Thesis defence A. Alipour: asphalt

19 June 2017 | 10:00
location: Aula, TU Delft
by Webredactie

Computational Modelling of Compaction in Asphaltic Mixtures and Geomaterials. Promotor: Prof.dr. A. Scarpas (CiTG).

Asphaltic mixtures are heterogeneous composite materials consisting of aggregates coated and bound by asphalt binder. The long term performance of asphaltic pavements is highly dependent on the mechanical behaviour of the asphaltic mixture during construction (mixing and compaction) and operation; inadequate mixture compaction leads to faster moisture and oxygen diffusion, ravelling, rutting and poor fatigue life.

Generally, the decision making process by pavement constructor for compaction of asphaltic layer is based on past experiences and laboratory results. Both approaches have uncertainty and will not necessarily provide the optimum solution in terms of time, cost and quality. Alternatively, utilizing a model that predicts the compaction curve before construction can help the constructor to estimate the influence of each of the influential parameters on the compaction curve. As such, he/she can plan for a more realistic compaction pattern.

This thesis focuses on developing new constitutive models applicable for simulation the (a) compaction process of asphaltic materials and (b) no-tension characteristics of unbound aggregates. The research methodology for developing the compaction model is chosen as a spiral methodology with four major stages. Within these stages, various aspects that the asphaltic mixture experiences during compaction process are taking into account (Chapter 1). This approach is the most significant feature that differentiates the compaction model from previous works in the same field of research.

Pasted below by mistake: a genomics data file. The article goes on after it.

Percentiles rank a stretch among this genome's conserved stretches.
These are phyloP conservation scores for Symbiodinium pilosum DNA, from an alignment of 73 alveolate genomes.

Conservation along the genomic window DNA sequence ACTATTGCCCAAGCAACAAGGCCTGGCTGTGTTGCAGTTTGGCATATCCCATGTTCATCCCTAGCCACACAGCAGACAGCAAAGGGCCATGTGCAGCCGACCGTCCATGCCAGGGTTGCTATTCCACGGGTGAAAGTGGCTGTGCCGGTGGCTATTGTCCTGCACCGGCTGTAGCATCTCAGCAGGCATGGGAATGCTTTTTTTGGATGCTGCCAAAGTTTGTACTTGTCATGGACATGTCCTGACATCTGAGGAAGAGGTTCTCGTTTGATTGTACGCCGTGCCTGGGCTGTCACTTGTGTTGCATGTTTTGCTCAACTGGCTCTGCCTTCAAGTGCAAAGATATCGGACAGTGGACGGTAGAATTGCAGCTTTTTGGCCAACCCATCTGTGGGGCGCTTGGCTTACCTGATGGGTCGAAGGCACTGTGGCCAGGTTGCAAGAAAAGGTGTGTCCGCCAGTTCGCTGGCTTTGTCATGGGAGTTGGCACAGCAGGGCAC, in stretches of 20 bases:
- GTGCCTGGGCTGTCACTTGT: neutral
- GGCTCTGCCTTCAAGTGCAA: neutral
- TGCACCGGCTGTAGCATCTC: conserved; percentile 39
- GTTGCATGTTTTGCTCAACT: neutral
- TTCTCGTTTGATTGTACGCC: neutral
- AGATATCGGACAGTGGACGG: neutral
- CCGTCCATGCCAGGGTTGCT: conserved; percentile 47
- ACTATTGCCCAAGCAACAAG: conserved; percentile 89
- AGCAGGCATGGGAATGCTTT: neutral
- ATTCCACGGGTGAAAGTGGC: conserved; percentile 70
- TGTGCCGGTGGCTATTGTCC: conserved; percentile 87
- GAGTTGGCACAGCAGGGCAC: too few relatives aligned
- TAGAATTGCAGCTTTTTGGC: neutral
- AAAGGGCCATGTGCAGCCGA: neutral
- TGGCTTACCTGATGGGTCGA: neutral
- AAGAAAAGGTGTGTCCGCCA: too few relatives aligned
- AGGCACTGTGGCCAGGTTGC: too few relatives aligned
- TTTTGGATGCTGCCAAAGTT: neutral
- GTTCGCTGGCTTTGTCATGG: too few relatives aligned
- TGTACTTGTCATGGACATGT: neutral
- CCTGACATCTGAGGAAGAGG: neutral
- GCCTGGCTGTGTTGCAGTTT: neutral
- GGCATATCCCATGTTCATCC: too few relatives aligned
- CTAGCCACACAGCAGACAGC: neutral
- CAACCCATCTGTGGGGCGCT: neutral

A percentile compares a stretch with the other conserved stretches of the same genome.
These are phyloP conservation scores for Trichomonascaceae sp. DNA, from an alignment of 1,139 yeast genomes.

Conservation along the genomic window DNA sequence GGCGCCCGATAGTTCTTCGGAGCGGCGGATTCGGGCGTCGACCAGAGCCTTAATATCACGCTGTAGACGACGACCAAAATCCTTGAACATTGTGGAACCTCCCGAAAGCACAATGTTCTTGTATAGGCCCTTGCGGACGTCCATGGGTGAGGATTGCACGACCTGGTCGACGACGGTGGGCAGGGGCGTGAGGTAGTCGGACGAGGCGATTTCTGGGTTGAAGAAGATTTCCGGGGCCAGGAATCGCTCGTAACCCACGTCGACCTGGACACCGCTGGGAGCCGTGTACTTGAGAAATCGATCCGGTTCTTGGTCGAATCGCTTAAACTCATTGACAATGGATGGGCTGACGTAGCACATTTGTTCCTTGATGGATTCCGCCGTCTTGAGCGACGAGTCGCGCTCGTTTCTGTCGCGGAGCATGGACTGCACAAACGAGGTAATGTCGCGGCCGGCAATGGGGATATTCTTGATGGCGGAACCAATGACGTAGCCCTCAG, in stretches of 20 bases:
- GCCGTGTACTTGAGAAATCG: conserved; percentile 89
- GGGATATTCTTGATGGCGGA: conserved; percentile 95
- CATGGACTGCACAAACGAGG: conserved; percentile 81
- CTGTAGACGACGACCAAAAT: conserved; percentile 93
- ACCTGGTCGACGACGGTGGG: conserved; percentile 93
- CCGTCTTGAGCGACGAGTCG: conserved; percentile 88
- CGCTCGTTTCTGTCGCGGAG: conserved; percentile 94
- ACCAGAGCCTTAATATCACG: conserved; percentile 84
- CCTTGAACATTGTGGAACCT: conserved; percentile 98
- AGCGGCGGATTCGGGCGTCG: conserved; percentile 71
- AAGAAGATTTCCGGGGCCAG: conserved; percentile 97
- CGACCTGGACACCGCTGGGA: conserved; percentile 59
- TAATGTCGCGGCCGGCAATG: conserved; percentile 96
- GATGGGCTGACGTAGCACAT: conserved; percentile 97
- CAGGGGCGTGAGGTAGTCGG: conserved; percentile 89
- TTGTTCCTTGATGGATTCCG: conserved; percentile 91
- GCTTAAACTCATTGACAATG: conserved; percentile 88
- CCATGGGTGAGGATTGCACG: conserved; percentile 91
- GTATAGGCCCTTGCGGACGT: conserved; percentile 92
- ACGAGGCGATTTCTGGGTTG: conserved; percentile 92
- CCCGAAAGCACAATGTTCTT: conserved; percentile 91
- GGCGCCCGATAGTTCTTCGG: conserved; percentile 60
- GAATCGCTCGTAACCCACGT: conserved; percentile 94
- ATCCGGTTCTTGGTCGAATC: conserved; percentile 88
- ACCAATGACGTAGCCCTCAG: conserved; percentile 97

The first stage of developing the compaction model addresses the elastoplastic behaviour of aggregates as the main structure of the asphaltic mixture. In this regard, a new yield surface that can capture the pressure dependency and shear failure of aggregates is formulated and implemented in an elastoplastic algorithm. In addition, an isotropic hardening law is derived to consider the expansion of the yield surface and material hardening (Chapter 2).

The second stage of developing the compaction model focuses on the response of aggregates when subjected to cyclic loading. In this respect, a similar formulation for the yield surface in Chapter 2 is utilized for the boundary surface and is implemented in the cyclic plasticity algorithm (Chapter 3).

The third stage of developing the compaction model is related to the viscoelastic characteristics of asphalt binder as a component of asphaltic mixture. In this context,based on Quasi Linear Viscoelasticity, an algorithm in a large strain framework is developed that simulates the response of asphalt binder under various temperatures (Chapter 4).

The fourth stage of developing the compaction model combines the elastoplasticity, cyclic plasticity and viscoelasticity algorithms according to the theory of mixtures. Additionally, the influence of temperature on the mechanical characteristics of the components of asphaltic mixture and various types of hardening that the mixture experiences during compaction are reviewed (Chapter 5).

The no-tension characteristics of unbound aggregates are simulated by modifying the strain energy function of a hyperelastic material. The results indicate that utilizing the no-tension model instead of common elastic models for predicting the behaviour of unbound aggregates in base layer influences the overall response of flexible pavement (predicted by simulation) significantly (Chapter 6).

In conclusion, this thesis opens a new gate towards formulating new constitutive models for asphaltic materials and geomaterials (Chapter 7). These models can contribute in developing software packages for simulation the mechanical behaviour of flexible pavements during construction phase.

More information?
For access to theses by the PhD students you can have a look in TU Delft Repository, the digital storage of publications of TU Delft. Theses will be available within a few weeks after the actual thesis defence. 

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